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CP&DR News Briefs, March 10, 2015: L.A. Football Stadium Seeks Public Approval; Claremont Seeks Taking of Water Agency; Redlands Rail EIR Approved; and More

Proponents of a stadium that would jointly host the relocated Oakland Raiders and San Diego Chargers in Carson put together a ballot initiative to seek local approval for the project. The measure would approve the creation of a public authority in Carson, akin to the arrangement the 49ers used to build their new stadium, that would own the stadium and lease it back to the teams.

Split Decision on Oil Measures, Redondo Beach Development Plan Loses

Local voters in California gave oil a split decision on Tuesday. Voters in La Habra Heights shot down an anti-fracking ballot measure, while voters in Hermosa Beach rejected a ballot measure that would have permitted E&B Natural Resources to construct 34 onshore wells in the city. Meanwhile, Redondo Beach voters rejected a development plan that would have included razing the power plant that has long occupied a critical spot near the beach.

Cal Supremes Strengthen CEQA Categorical Exemptions in Ruling on Large Berkeley House

By a 5-2 vote, the California Supreme Court has issued a complex ruling that tends to support CEQA exemption for a large house in Berkeley Hillside Preservation v. City of Berkeley (Logan)

Monday’s opinion is largely favorable to computer industry pioneer Mitch Kapor, founder of the Lotus software company, and Freada Kapor-Klein, who have been trying since 2009 to build a large house in the Berkeley hills. Their proposed single-family house and garage together would measure nearly 10,000 square feet, on a lot that is itself much larger, but that is situated on a steep slope reached by a small road. Berkeley applied two categorical exemptions from CEQA to the project: single-family and infill. Project opponents argued that the house was so big that it presented "unusual circumstances" and should be denied the safe harbor of a categorical exemption. Among other things, the issuance of the ruling will permit another CEQA “unusual circumstances” Supreme Court case to move forward.

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Stadium Foe Takes Page from Paranoia Playbook

I don’t like the idea of building an NFL stadium, presumably for the relocated St. Louis Rams, in Inglewood. You know who really doesn’t like he idea? Anschutz Entertainment Group. But do you know who does like it? ISIS. Or al-Qaeda. Or the Taliban. I’m not really sure, but, apparently, one of those groups hates the stadium so much that they're going to want to blow it up. 

CP&DR News Briefs, March 2, 2015: Google Presents Plan for New HQ; SF May Outsource Affordable Housing; Fresno Approves Water Plan; and More

Google unveiled a “whimsical" proposal for a massive new headquarters in Mountain View designed by architect Frank Ghery.

Cases That Could Broaden Railroads' Path Through CEQA Gather Steam

Considering their importance, the public hasn't heard much about Friends of Eel River v. North Coast Railroad Authority and Kings County v. Surface Transportation Board. The two cases, respectively before the California Supreme Court and the Ninth U.S. Circuit Court of Appeals, could end California environmental review of public rail projects in California – most notably the High Speed Rail project and might indirectly affect private rail operations including oil trains.

The cases shaped up this winter into tests of whether the Surface Transportation Board (STB) can block environmental reviews of rail projects under the California Environmental Quality Act (CEQA). The STB and two state rail agencies contend that CEQA review crosses onto the STB's exclusive regulatory turf under the 1995 Interstate Commerce Commission Termination Act (ICCTA), 49 U.S.C. §10101 et seq. 

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CP&DR News Summary, February 24, 2015: Home Values, Rental Rates Rise; Sacramento Streetcar Moves Forward; Shared NFL Stadium; and more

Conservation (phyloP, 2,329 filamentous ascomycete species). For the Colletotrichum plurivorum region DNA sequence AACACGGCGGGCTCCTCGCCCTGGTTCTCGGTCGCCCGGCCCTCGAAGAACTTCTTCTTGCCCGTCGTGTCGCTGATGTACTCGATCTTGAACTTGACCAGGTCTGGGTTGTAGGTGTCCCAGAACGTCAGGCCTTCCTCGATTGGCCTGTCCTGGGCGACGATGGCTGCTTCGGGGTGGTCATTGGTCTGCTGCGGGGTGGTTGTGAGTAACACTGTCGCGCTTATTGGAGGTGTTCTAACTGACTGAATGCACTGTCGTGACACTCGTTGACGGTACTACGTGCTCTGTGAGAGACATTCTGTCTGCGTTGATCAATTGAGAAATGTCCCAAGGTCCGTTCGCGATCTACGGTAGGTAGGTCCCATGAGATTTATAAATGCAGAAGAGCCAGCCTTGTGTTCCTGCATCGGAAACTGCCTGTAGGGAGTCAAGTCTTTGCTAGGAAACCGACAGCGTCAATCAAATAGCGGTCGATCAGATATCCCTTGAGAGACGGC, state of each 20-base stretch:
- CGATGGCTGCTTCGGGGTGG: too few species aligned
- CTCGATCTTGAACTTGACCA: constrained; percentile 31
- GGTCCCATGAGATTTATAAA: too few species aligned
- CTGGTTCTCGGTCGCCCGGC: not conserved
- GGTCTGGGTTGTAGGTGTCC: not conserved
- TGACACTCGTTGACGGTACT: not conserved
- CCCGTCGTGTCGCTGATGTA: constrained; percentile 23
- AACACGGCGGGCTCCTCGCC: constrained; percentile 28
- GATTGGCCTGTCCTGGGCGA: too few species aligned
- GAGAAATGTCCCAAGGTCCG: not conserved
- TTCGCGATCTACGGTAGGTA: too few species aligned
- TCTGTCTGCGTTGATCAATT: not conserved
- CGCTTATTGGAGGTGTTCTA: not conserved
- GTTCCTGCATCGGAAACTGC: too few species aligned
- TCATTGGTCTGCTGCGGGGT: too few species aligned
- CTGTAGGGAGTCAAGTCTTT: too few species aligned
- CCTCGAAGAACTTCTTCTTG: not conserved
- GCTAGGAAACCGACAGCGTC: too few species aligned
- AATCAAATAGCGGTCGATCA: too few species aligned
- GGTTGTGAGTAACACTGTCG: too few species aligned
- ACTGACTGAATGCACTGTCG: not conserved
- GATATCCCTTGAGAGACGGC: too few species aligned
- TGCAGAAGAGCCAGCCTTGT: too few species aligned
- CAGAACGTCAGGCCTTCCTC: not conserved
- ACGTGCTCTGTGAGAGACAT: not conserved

A new report [pdf] released by the Public Policy Institute of California shows that California’s housing market continues to recover from its low at the beginning of 2012. Median home values in the most populous counties have increased by 39 percent since 2012, though they remain 20 percent lower than they were at the market’s peak in 2006-2007. The report also shows that the housing recovery has caused a problem for some less affluent residents, as “increasing prices place housing out of reach for many Californians.” It finds that homeownership rates in California have fallen more sharply than the rest of the nation, with California falling to 53.8 percent as compared with a 64.7 percent nationwide.

 

Another report released by NYU’s Furman Center describes the percentage changes in rental populations in major US cities from 2006 to 2013. Los Angeles and San Francisco rank among nine cities where more than 50% of the population rents, as of 2013. San Francisco scored in the top five increasing rental populations, with 22% more San Franciscans renting since 2006; Los Angeles’ rental population increased by 11%.

 

Is It Time to Bury the Gas Tax?

In recent weeks, we’ve seen a lot of moves that suggest it may be time to change the way California funds transportation, including the following:

  • Board of Equalization Member George Runner has been touting a 21% cut in the gas tax as part of the “fuel tax swap” formula from a few years ago.
  • A committee headed by former San Diego City Councilmember Jim Madaffer is looking at how to implement a mileage tax as an alternative to the gas tax.
  • Assembly Speaker Toni Atkins has proposed a $52 annual fee on most drivers as a way to raise almost $2 billion for road repairs.

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Sprawl Depends on More Than Just Density

In the ever-lasting debate over sprawl, the most enduring argument centers on the definition of sprawl itself. The latest entrant is, perhaps, the oldest entrant: density. 

As reported by Richard Florida in his CityLab column this week, NYU doctoral student Thomas Laidley has introduced a new method to measure sprawl. Laidley's "Sprawl Index" uses the following methodology: 

"Laidley uses these aerial images to estimate sprawl at the Census block level, the smallest level available, estimating the share of metro population in those blocks below three key thresholds: 3,500, 8,500, and 20,000 persons per square mile. His index is based on the average of these three values, with higher scores reflecting higher levels of sprawl."